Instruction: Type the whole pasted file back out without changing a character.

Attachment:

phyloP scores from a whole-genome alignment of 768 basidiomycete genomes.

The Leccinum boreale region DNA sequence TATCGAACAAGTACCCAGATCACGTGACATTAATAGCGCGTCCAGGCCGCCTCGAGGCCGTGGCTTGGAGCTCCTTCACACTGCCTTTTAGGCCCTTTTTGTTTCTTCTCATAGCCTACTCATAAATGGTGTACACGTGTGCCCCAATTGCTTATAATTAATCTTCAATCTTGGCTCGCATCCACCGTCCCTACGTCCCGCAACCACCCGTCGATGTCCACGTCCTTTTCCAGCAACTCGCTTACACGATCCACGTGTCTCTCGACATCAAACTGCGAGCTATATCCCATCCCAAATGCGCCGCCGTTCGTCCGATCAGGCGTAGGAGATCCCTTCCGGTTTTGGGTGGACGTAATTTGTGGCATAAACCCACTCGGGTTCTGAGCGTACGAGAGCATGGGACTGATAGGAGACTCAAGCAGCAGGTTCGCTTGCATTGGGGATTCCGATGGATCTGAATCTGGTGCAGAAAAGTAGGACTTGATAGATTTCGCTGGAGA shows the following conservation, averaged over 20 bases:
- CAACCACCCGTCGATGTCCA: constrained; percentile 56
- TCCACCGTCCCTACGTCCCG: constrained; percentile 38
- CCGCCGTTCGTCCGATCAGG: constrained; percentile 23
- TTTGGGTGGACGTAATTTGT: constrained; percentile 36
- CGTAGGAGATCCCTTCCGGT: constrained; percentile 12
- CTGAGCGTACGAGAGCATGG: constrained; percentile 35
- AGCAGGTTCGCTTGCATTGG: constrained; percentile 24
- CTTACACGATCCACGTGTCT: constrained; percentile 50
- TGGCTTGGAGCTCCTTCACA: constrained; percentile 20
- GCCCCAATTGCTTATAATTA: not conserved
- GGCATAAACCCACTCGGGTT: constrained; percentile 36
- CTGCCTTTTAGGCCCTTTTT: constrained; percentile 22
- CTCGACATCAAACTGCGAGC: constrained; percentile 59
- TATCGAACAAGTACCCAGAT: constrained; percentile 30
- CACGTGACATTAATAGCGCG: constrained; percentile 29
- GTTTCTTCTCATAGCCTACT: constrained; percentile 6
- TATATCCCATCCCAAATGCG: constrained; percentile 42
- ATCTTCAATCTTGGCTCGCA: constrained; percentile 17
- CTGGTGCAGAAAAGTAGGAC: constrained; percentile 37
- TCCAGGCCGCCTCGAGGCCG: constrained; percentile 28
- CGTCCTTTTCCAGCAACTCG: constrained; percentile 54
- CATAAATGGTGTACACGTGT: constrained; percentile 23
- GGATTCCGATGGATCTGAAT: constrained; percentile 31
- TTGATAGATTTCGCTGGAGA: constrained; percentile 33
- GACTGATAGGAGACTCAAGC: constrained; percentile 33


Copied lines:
phyloP scores from a whole-genome alignment of 768 basidiomycete genomes.

The Leccinum boreale region DNA sequence TATCGAACAAGTACCCAGATCACGTGACATTAATAGCGCGTCCAGGCCGCCTCGAGGCCGTGGCTTGGAGCTCCTTCACACTGCCTTTTAGGCCCTTTTTGTTTCTTCTCATAGCCTACTCATAAATGGTGTACACGTGTGCCCCAATTGCTTATAATTAATCTTCAATCTTGGCTCGCATCCACCGTCCCTACGTCCCGCAACCACCCGTCGATGTCCACGTCCTTTTCCAGCAACTCGCTTACACGATCCACGTGTCTCTCGACATCAAACTGCGAGCTATATCCCATCCCAAATGCGCCGCCGTTCGTCCGATCAGGCGTAGGAGATCCCTTCCGGTTTTGGGTGGACGTAATTTGTGGCATAAACCCACTCGGGTTCTGAGCGTACGAGAGCATGGGACTGATAGGAGACTCAAGCAGCAGGTTCGCTTGCATTGGGGATTCCGATGGATCTGAATCTGGTGCAGAAAAGTAGGACTTGATAGATTTCGCTGGAGA shows the following conservation, averaged over 20 bases:
- CAACCACCCGTCGATGTCCA: constrained; percentile 56
- TCCACCGTCCCTACGTCCCG: constrained; percentile 38
- CCGCCGTTCGTCCGATCAGG: constrained; percentile 23
- TTTGGGTGGACGTAATTTGT: constrained; percentile 36
- CGTAGGAGATCCCTTCCGGT: constrained; percentile 12
- CTGAGCGTACGAGAGCATGG: constrained; percentile 35
- AGCAGGTTCGCTTGCATTGG: constrained; percentile 24
- CTTACACGATCCACGTGTCT: constrained; percentile 50
- TGGCTTGGAGCTCCTTCACA: constrained; percentile 20
- GCCCCAATTGCTTATAATTA: not conserved
- GGCATAAACCCACTCGGGTT: constrained; percentile 36
- CTGCCTTTTAGGCCCTTTTT: constrained; percentile 22
- CTCGACATCAAACTGCGAGC: constrained; percentile 59
- TATCGAACAAGTACCCAGAT: constrained; percentile 30
- CACGTGACATTAATAGCGCG: constrained; percentile 29
- GTTTCTTCTCATAGCCTACT: constrained; percentile 6
- TATATCCCATCCCAAATGCG: constrained; percentile 42
- ATCTTCAATCTTGGCTCGCA: constrained; percentile 17
- CTGGTGCAGAAAAGTAGGAC: constrained; percentile 37
- TCCAGGCCGCCTCGAGGCCG: constrained; percentile 28
- CGTCCTTTTCCAGCAACTCG: constrained; percentile 54
- CATAAATGGTGTACACGTGT: constrained; percentile 23
- GGATTCCGATGGATCTGAAT: constrained; percentile 31
- TTGATAGATTTCGCTGGAGA: constrained; percentile 33
- GACTGATAGGAGACTCAAGC: constrained; percentile 33